The Supreme Court handed down its judgment in CMA v Flynn Pharma Ltd on Wednesday, wherein it clarified its position that the SRA (Solicitors Regulation Authority) should be eligible to receive costs protection as a default when bringing prosecutions.
The case saw the involved pharmaceutical companies successfully challenge the Competition and Markets Authority’s (CMA) fining of them for an infringement of the Competition Act.
In the Competition Appeal Tribunal, an order was made for the CMA to pay a portion of the appellants’ costs. This order was set aside in the Court of Appeal.
The SRA intervened in the case with support for the CMA, though the Court went on to rule against the CMA, judging that there is no generally applicable principle that gives public bodies a right to costs protection should they lose a case.
Despite this, the Court made clear that the SRA should not be made to pay costs for an unsuccessful prosecution should it be made in good faith, effectively upholding the approach used in Baxendale-Walker v The Law Society.
In explanation of what separates the SRA from other public bodies such of the CMA, Lady Rose, giving the lead judgement in the case, said:
“[The CMA] is in a very different position from a local authority or other licensing authority. In its written intervention, the SRA points out that it undertakes about 120-130 prosecutions a year. It is funded predominantly by practising certificate fees and other fees paid by the solicitors’ profession.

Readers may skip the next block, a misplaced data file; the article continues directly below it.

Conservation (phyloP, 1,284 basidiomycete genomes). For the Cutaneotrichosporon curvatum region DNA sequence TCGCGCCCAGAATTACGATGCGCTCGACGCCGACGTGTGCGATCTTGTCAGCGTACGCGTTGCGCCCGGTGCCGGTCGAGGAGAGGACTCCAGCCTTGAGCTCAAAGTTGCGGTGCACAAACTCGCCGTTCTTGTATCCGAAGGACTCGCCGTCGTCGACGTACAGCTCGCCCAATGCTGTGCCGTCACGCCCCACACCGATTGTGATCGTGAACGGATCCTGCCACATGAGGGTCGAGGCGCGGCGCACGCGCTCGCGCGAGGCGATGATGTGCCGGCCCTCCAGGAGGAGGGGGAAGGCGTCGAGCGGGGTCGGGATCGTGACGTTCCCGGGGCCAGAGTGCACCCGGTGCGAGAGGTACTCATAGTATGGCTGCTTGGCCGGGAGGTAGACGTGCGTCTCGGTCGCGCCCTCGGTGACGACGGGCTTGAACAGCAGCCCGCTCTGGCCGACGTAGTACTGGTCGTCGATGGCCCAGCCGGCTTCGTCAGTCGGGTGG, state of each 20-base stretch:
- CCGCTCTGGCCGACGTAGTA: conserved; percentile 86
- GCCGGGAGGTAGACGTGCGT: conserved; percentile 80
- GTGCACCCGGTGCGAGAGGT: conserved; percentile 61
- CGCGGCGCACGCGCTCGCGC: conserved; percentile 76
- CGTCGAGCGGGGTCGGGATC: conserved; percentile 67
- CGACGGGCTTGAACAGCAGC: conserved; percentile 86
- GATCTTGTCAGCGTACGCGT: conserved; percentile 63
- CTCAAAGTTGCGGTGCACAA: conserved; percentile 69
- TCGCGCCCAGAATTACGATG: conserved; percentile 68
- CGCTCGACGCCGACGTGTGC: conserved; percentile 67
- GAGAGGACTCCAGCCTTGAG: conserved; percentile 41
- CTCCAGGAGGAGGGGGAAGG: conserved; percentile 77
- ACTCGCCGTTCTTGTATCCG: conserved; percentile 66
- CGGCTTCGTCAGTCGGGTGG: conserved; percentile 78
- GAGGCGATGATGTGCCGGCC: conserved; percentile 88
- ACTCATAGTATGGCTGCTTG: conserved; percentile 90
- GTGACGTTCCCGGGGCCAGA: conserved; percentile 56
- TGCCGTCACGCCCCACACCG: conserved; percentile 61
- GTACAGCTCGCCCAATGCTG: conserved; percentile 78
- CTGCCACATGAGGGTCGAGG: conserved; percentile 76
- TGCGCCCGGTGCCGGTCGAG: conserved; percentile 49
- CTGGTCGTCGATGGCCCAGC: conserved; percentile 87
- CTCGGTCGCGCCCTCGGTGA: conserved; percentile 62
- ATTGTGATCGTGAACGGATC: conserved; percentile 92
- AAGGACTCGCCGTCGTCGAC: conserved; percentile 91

Although, following Baxendale-Walker, it is not usually subject to an adverse costs order where the solicitor is successful, it does usually recover its costs from the unsuccessful solicitor when the disciplinary tribunal upholds the complaint. These costs can be considerable and if they were not recovered by the SRA from the unsuccessful solicitor, the costs would have to be borne by the profession.”
A Law Society of England and Wales spokesperson said:
“We note the decision of the Supreme Court and will be considering the judgment in detail.
While the decision does not cast any doubt on the position taken in Baxendale-Walker v The Law Society, it does highlight the ability of regulatory tribunals – such as the Solicitors Disciplinary Tribunal (SDT) – to calibrate their approach to costs in accordance with what’s appropriate for each matter that comes before them.
The SDT has the power to order costs against the SRA and is encouraged to exercise those powers where appropriate and in the interests of justice. This should achieve the right balance between fairness to our members and safeguarding the public interest.”